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A genus of deciduous and evergreen shrubs, now including nearly two hundred species. The hardy ones are natives of Europe, N. Asia, and the two Americas; the common barberry (B. vulgaris) extends to N. Africa – perhaps introduced. The leading characteristics of the genus are, the yellow wood, yellow flowers, and the three-parted character of the flowers; the sepals being six or nine, the petals six, and the stamens six. The fruit is an oblong or egg-shaped berry containing one to several seeds. The stamens are irritable, and if touched at the base with a fine-pointed instrument like a pin, they suddenly move from their sheltered position in the concavity of the petals, and close inwards on the pistil. The object of this interesting power is, no doubt, to secure cross-fertilisation. An insect in search of honey pushes itself or its proboscis into the flower, sets the stamens in action, and, becoming itself smeared with pollen grains, carries them away to another flower and deposits them on the pistil.
The morphology of the leaves and spines of barberry is interesting. In the true barberry group, the ‘leaf’, as we call it, is really the terminal leaflet of a pinnate leaf, the side ones of which are suppressed, and the tuft of leaves as a whole is a branch in which the internodes are suppressed. Then the spine (usually three-parted, but sometimes simple, sometimes much divided), in the axil of which the tuft of leaves is borne, is a metamorphosed pinnate leaf. An occasional reversion to the ancestral type reveals their true origin.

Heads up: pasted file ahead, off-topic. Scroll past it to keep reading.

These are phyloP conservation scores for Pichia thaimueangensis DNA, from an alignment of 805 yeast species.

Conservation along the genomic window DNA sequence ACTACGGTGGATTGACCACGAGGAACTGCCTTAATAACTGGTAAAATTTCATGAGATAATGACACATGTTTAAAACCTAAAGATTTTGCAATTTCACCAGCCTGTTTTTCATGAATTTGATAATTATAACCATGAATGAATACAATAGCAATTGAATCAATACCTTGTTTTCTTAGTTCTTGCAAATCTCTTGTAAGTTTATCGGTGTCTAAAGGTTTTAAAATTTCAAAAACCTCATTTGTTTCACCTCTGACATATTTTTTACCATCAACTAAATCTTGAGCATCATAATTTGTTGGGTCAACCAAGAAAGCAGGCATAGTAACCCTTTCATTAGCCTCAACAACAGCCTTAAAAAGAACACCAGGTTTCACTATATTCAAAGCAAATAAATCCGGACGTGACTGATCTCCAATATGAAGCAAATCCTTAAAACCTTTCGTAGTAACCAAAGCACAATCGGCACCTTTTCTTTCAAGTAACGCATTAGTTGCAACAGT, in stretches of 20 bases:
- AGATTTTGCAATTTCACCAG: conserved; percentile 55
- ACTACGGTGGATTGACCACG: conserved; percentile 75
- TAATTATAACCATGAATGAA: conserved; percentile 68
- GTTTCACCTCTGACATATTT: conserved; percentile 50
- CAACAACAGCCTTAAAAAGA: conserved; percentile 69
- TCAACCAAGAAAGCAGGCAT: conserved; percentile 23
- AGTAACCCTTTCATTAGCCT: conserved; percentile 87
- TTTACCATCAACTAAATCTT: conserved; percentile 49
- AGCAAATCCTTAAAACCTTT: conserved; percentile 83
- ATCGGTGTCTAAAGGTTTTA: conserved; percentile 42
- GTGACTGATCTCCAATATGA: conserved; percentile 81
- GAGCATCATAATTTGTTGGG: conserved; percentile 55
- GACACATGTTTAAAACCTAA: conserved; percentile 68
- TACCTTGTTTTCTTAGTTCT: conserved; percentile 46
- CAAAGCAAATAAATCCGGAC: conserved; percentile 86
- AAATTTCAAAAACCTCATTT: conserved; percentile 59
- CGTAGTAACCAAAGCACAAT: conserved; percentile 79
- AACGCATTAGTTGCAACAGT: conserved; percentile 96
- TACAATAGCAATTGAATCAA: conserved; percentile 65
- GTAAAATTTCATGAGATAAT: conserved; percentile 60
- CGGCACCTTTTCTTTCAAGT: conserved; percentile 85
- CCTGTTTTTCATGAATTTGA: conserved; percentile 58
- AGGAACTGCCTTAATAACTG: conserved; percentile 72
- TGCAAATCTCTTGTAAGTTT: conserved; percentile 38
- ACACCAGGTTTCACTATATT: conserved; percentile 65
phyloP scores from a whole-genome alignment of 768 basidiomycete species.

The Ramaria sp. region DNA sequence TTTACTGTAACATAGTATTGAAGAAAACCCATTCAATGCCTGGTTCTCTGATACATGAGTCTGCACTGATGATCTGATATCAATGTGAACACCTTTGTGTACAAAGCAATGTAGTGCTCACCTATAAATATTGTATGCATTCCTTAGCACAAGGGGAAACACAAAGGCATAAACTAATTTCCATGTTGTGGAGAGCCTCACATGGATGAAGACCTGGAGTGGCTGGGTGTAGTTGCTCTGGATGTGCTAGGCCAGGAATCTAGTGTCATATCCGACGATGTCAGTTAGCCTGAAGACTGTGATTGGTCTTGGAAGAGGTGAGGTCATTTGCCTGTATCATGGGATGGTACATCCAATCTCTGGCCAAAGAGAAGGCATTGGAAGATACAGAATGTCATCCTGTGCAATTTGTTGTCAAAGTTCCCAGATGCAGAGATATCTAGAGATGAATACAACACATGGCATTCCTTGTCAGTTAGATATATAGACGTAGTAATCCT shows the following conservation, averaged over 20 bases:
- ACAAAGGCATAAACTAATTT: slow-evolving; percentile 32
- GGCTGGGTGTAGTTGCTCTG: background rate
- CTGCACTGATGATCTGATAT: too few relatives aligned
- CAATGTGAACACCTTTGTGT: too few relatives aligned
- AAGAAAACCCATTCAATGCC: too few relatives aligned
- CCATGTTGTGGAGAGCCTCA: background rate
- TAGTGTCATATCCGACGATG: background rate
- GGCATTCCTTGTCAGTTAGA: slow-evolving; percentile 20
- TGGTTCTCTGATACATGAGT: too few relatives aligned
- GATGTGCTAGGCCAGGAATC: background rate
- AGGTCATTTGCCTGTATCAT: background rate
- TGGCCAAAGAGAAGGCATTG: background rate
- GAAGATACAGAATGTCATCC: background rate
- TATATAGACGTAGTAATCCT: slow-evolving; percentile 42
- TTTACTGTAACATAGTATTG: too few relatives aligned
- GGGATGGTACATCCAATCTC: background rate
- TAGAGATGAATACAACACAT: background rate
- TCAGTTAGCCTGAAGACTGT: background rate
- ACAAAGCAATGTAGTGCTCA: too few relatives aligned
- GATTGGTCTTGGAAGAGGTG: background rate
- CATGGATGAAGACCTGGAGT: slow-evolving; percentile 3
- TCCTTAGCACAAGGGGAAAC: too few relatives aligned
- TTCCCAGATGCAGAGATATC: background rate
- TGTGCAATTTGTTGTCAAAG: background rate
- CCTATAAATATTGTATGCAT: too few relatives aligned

As ornamental shrubs the barberries have many good qualities and several of them are in the very first rank of garden plants. They prefer a warm, loamy soil, but are by no means fastidious. Seeds are, as a rule, freely borne, and afford the best and readiest means of propagation; but for those sorts which do not produce seed in this country, and for those also that do not come true from seed like the coloured-leaved varieties, cuttings, layers, or division of the plants must be resorted to. Cuttings should be made of fairly ripened wood, and put in sandy soil under a bell-glass or in cold frames.
The following is a selection of species and hybrids usually available in commerce:
Evergreen or semi-evergreen: B. calliantha; candidula; darwinii; gagnepainii; hookeri; julianae (or sargentiana); linearifolia (slightly tender); pruinosa; × stenophylla (the clones listed and also ‘Autumnalis’); valdiviana; verruculosa.
Deciduous or nearly so: B. × carminea (clones listed); dictyophylla; jamesiana; montana; × ottawensis ‘Superba’; × rubrostilla (clones listed); ‘Sibbertoft Coral’; temolaica; thunbergii and cvs; wilsoniae and vars.
The major work on the genus is Berberis and Mahonia by L. W. A. Ahrendt, published as Vol. 57 (No. 369) of The Journal of the Linnean Society (Botany), 1961.
The yellow wood of the barberries is due to the presence of a substance that has been used in dyeing, and exists even in the roots. The mature bark may be either reddish or a dull yellow.